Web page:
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Optimizing the Fresh Supply Chain from Supplier to Store

As a result of growing consumer demand, increasing regulatory oversight and challenging economics, food suppliers, distributors and retailers are working to ensure that their fresh supply chains are operating as efficiently as possible.


Penske Logistics executives Andy Moses and Tom Scollard addressed this challenge at the Global Cold Chain Expo, held June 20 to 22 in Chicago. Their presentation was titled “Optimizing the Fresh Supply Chain: From Supplier to Store.”

Moses, senior vice president of global products for Penske Logistics, focused on operations from the supplier to the warehouse or distribution center. He noted that Penske works to develop a collaborative relationship with its customers, which include regional and national food distributors, grocers, convenience stores and food and beverage retailers.

Among the key points he stressed were the benefits of transportation management systems (TMS) and warehouse management systems (WMS) that provide visibility across the supply chain. It’s important to ensure that front- and back-of-the-house systems connect to provide seamless integration of data. The right technology can streamline warehouse operations and improve labor planning.

Moses said that a key area of interest at the Global Cold Chain Expo was food safety. The Food Safety Modernization Act (FSMA) includes guidance on employee training for sanitary practices and procedures related to equipment cleaning, temperature control and disclosure of prior cargo hauled in vehicles.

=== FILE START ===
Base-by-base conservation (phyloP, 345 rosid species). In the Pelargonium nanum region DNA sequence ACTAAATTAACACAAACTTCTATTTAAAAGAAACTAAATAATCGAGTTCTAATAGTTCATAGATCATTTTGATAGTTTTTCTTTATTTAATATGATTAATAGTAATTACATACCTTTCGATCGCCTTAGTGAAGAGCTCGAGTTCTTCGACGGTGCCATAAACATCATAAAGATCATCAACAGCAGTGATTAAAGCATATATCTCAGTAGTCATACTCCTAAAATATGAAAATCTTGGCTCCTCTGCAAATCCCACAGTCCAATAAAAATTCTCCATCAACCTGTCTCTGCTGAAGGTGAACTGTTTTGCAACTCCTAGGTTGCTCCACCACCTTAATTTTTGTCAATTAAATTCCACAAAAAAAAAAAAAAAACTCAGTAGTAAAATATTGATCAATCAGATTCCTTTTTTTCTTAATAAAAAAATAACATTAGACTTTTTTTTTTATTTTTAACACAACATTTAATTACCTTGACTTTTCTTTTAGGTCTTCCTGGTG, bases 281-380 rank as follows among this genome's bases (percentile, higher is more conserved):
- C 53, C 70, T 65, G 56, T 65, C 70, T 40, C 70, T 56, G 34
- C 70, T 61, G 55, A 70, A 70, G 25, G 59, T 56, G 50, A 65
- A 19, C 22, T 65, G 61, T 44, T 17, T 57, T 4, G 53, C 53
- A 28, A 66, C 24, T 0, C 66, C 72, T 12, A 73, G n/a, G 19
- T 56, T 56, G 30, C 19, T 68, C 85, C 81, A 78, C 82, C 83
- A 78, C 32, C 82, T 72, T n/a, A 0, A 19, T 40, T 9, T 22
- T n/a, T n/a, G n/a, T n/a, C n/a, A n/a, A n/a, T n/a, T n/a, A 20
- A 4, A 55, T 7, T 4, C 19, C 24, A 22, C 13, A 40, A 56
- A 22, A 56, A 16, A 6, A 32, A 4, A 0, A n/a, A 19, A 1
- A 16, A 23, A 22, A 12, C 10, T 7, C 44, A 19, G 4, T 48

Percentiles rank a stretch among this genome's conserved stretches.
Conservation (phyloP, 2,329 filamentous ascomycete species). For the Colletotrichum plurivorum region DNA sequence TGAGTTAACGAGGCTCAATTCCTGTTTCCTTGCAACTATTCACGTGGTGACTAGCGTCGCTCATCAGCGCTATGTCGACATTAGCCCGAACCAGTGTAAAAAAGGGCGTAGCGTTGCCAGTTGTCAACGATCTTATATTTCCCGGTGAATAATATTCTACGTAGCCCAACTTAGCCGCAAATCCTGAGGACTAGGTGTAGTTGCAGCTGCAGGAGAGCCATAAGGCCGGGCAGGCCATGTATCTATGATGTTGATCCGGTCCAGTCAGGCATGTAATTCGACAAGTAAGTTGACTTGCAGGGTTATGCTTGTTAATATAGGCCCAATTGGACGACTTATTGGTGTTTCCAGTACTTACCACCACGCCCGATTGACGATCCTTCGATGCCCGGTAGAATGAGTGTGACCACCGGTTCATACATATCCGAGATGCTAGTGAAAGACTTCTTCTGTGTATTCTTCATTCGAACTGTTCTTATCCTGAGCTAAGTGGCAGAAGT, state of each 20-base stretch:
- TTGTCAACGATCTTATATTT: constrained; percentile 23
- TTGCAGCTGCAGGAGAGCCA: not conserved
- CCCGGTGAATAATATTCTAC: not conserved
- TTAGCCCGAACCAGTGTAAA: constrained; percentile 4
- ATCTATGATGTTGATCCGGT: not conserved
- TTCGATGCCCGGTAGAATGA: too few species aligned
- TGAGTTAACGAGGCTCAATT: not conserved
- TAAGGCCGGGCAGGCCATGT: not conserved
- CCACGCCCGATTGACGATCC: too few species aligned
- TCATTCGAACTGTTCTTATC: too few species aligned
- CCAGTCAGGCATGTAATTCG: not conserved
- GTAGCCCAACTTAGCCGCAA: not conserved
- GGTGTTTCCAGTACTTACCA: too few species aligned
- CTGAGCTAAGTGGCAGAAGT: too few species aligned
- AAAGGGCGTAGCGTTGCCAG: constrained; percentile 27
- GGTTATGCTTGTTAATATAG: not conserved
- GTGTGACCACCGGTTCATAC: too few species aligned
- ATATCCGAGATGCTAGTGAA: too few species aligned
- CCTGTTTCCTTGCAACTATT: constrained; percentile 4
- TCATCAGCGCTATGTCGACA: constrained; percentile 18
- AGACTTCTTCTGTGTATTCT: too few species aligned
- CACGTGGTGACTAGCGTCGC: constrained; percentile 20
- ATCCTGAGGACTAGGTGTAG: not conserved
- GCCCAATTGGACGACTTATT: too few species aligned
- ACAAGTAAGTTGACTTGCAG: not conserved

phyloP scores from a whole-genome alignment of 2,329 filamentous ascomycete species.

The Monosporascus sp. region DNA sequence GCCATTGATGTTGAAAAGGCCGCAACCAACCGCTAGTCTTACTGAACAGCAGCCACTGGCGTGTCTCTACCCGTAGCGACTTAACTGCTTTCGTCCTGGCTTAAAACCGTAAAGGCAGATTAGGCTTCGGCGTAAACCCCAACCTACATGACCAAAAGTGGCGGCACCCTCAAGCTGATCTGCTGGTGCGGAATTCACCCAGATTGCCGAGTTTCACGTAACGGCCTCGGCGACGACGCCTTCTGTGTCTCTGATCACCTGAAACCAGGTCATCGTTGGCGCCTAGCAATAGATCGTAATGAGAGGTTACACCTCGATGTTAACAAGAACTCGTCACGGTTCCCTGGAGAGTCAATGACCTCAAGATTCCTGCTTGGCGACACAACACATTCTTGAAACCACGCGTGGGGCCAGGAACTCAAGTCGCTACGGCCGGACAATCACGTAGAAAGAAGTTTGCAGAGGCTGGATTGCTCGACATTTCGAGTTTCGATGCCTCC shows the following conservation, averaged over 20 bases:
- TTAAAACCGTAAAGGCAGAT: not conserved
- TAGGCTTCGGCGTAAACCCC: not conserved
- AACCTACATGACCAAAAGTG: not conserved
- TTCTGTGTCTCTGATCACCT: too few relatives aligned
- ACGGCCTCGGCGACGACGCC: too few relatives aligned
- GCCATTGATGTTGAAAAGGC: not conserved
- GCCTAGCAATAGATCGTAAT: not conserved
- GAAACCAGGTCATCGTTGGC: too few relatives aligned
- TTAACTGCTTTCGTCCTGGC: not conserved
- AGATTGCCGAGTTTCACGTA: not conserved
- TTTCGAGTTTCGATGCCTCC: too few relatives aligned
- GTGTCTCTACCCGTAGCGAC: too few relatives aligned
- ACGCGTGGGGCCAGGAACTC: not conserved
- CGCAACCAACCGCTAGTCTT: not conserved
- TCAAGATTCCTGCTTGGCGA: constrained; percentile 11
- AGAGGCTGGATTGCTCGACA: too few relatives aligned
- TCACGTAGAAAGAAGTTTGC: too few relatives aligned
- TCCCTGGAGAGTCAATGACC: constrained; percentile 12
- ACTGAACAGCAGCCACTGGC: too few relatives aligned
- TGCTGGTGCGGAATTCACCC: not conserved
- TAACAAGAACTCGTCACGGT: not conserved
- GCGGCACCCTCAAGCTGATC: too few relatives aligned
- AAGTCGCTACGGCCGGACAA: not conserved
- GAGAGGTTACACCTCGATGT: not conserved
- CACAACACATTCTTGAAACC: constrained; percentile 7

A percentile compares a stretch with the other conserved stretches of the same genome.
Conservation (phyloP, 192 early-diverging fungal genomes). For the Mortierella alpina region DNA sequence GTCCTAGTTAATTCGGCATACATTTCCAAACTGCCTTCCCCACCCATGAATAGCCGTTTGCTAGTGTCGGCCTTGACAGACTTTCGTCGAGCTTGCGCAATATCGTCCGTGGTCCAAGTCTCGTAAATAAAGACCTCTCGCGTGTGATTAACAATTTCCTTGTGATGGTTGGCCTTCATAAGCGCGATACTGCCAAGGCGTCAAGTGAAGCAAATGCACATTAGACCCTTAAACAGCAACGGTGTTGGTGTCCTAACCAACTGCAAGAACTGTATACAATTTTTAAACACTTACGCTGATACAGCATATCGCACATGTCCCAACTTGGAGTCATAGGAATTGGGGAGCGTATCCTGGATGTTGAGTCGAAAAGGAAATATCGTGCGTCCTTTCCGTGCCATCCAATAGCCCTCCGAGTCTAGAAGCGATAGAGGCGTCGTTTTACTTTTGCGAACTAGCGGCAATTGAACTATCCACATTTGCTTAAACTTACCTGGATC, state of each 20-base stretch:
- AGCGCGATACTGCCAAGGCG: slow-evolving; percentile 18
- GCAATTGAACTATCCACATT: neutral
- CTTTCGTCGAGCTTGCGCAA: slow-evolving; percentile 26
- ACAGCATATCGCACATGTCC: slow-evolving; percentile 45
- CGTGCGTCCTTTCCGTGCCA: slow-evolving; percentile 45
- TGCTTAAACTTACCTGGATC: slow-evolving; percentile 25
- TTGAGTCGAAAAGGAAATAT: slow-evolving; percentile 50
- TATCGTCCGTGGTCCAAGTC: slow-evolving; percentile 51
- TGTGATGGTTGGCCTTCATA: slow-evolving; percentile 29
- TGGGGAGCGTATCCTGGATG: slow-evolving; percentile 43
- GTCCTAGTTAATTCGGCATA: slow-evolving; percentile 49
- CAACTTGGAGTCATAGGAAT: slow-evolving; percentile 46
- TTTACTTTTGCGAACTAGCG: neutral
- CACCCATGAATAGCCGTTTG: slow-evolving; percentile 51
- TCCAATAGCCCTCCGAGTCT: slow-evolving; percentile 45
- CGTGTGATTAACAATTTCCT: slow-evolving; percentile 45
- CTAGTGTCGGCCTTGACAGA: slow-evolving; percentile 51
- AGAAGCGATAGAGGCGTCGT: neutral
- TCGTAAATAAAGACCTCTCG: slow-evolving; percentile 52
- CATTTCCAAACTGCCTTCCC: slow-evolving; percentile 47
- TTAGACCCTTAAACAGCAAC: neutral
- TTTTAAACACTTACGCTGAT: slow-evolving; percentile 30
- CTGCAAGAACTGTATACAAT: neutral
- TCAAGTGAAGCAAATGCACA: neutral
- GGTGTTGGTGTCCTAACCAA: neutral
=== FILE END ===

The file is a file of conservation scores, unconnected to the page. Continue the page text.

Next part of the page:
In addition to FSMA regulations, Penske has experience working with customers to develop food defense programs to help protect against contamination or tampering. These programs include elements such as physical security of facilities, extensive employee training, monitoring shipments and developing plans for communication with public health and law enforcement authorities if necessary.

Scollard, Penske’s vice president of dedicated contract carriage, focused his presentation on the next stage of the fresh supply chain: transporting food to stores.

Fresh product is best handled by developing a separate cold chain, he said. Pull perishable items out of traditional distribution channels and adopt a rapid-replenishment approach. Make use of cross docks and smaller warehouses and trucks to deliver more frequently. With the emphasis on freshness, it’s important to serve stores as often as possible.

To comply with cold-chain regulations, it’s important to use newer equipment that’s regularly maintained. Trucks should have on-board, real-time GPS-enabled tracking devices that can monitor and record temperatures within the trailer throughout a route, ensuring food safety from dock to customer. Using RFID (radio frequency identification) technology on pallets can provide quick, easy traceability in the event of a food safety crisis.

Scollard noted that on-time delivery is critical, because stores need to schedule labor and also want to get products onto shelves as quickly and efficiently as possible. For some customers, Penske drivers offer complete, streamlined fulfillment by delivering into the store itself and placing fresh goods on shelves.

A logistics partner also can help grocers and other retailers develop strategies to scale up rapidly to take advantage of spikes in demand due to seasonal promotions, holidays and even severe weather forecasts.

You can learn more about building an effective fresh supply chain by visiting the Food and Beverage section of the Penske Logistics website.

By "Move Ahead" Staff